Sarah Cannon, UC Berkeley. “Markov Chains, Programmable Matter, and Emergent Behavior”

Position:  NSF Postdoctoral Research Fellow

Current Institution:  University of California, Berkeley

Abstract:  Markov Chains, Programmable Matter, and Emergent Behavior

How can collections of simple computational elements accomplish complicated system-level goals? This question motivates the study of programmable matter swarm robotics and even biological systems such as ant colonies. In simplified settings, we’ve shown that simple collections of abstract particles executing our local stochastic algorithms can accomplish remarkable global objectives, including the fundamental behaviors of compression separation and alignment. In several of our algorithms, changing just a single parameter results in a different, but equally desirable, emergent global behavior. Because our distributed algorithms come from Markov chains, we can use tools and insights from Markov chain analysis to predict and rigorously explain their behavior.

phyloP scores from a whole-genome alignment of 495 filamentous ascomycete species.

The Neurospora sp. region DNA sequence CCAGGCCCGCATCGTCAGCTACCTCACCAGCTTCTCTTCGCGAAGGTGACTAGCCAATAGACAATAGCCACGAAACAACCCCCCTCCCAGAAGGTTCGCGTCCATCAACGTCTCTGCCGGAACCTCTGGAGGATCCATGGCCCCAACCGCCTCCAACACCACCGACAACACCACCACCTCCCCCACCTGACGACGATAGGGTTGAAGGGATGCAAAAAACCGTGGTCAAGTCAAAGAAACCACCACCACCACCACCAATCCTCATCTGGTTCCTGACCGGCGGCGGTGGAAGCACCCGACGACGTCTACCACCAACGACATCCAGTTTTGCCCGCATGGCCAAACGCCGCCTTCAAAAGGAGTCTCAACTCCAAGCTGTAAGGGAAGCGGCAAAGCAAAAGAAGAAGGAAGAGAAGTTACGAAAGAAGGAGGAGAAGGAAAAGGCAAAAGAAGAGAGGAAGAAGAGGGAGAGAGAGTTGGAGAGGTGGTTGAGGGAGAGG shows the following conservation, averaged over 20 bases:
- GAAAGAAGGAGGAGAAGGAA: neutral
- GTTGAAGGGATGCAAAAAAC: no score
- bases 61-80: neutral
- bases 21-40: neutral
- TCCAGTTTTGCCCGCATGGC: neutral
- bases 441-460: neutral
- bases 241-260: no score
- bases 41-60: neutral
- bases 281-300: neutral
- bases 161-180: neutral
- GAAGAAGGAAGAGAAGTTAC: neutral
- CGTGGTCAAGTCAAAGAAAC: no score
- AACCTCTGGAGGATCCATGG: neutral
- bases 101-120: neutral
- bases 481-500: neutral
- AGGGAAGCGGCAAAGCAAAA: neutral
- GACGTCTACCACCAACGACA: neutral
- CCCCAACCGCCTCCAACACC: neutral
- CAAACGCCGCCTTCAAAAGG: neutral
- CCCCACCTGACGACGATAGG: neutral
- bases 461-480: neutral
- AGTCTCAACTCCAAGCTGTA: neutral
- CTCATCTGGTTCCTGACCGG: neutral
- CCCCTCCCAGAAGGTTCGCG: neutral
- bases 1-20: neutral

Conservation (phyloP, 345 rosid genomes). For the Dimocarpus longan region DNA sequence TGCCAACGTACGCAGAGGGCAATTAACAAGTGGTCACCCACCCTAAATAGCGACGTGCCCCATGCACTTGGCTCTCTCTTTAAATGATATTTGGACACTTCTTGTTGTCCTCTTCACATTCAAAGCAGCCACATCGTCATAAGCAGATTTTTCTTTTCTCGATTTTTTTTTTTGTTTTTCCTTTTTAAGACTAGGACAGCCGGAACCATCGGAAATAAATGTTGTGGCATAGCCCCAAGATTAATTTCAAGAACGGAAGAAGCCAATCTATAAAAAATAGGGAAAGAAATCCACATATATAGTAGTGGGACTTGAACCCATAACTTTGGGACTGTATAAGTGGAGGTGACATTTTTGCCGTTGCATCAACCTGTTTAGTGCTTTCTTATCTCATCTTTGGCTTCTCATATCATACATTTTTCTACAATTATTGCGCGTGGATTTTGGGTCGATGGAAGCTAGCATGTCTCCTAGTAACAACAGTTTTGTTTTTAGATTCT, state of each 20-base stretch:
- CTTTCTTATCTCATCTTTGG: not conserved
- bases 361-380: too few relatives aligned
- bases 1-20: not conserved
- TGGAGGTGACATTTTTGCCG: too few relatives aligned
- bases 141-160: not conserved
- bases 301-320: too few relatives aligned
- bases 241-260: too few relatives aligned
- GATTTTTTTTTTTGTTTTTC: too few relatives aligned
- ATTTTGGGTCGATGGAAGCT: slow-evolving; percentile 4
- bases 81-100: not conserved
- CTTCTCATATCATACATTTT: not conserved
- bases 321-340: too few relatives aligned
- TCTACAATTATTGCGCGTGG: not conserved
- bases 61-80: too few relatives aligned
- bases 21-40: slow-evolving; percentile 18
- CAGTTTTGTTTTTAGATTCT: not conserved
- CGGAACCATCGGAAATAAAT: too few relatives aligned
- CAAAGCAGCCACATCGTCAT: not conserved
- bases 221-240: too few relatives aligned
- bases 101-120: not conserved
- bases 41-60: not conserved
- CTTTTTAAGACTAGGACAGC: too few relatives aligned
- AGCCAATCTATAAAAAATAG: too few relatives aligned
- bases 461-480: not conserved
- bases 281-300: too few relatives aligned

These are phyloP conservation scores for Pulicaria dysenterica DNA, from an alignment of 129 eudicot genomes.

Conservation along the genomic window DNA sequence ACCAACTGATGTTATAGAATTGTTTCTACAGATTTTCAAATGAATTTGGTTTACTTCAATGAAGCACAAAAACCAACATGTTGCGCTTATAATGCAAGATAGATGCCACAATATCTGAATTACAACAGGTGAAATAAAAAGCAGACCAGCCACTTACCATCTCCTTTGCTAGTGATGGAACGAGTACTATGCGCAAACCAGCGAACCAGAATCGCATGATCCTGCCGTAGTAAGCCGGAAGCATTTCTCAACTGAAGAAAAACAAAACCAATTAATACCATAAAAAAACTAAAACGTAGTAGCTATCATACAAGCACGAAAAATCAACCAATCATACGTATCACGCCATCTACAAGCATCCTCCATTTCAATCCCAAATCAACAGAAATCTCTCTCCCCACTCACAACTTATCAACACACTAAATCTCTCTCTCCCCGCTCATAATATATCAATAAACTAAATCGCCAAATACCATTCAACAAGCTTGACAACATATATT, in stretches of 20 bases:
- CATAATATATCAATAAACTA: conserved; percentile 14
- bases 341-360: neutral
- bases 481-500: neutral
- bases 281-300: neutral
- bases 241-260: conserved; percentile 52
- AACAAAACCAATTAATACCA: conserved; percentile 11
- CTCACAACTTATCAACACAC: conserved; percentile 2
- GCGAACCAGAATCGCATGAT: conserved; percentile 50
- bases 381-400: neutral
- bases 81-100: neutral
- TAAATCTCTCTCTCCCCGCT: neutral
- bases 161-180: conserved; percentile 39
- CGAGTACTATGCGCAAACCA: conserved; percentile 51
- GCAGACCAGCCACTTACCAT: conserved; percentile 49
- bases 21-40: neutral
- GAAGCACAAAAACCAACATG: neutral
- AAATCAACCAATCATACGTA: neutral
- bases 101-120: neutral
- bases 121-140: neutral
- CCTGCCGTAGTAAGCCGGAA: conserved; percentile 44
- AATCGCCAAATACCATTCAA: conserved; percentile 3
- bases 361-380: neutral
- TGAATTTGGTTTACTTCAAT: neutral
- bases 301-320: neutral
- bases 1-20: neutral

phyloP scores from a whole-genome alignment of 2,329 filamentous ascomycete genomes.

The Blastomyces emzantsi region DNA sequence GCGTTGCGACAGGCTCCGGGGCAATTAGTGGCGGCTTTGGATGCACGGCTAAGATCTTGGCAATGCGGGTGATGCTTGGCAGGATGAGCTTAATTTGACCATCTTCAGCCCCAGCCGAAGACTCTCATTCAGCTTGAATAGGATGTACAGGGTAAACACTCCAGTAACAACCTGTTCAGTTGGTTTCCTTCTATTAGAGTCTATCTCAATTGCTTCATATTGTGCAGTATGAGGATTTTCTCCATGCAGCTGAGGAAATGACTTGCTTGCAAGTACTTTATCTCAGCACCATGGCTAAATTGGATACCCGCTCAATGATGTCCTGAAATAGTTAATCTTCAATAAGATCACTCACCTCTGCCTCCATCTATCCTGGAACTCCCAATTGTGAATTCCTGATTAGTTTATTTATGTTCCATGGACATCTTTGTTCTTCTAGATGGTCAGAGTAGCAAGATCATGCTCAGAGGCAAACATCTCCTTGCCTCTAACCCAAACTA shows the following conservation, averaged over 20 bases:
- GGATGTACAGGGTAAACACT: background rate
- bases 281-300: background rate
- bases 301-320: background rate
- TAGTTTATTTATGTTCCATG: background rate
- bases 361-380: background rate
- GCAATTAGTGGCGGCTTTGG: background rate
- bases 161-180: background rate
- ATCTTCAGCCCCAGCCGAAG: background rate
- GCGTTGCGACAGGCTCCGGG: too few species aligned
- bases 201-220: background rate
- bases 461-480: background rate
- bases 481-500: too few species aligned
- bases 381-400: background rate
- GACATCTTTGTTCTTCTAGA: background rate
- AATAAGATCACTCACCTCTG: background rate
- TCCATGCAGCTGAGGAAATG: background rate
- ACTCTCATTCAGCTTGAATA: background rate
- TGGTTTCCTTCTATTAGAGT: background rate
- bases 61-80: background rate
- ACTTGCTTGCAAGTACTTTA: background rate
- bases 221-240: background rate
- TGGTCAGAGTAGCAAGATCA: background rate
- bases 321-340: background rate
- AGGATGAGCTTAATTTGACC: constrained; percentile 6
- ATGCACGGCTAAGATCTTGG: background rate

Sarah Cannon is an National Science Foundation (NSF) Mathematical Sciences Postdoctoral Research Fellow at the University of California, Berkeley. She recently completed a PhD in algorithms, combinatorics, and optimization at Georgia Tech, where she was an NSF Graduate Research Fellow and a Clare Boothe Luce Outstanding Graduate Fellow. She received a Simons Award for Graduate Students in Theoretical Computer Science. Previously, she received a master’s degree in mathematics and the foundations of computer science from the University of Oxford in 2013 and a bachelor’s degree in mathematics from Tufts University in 2012.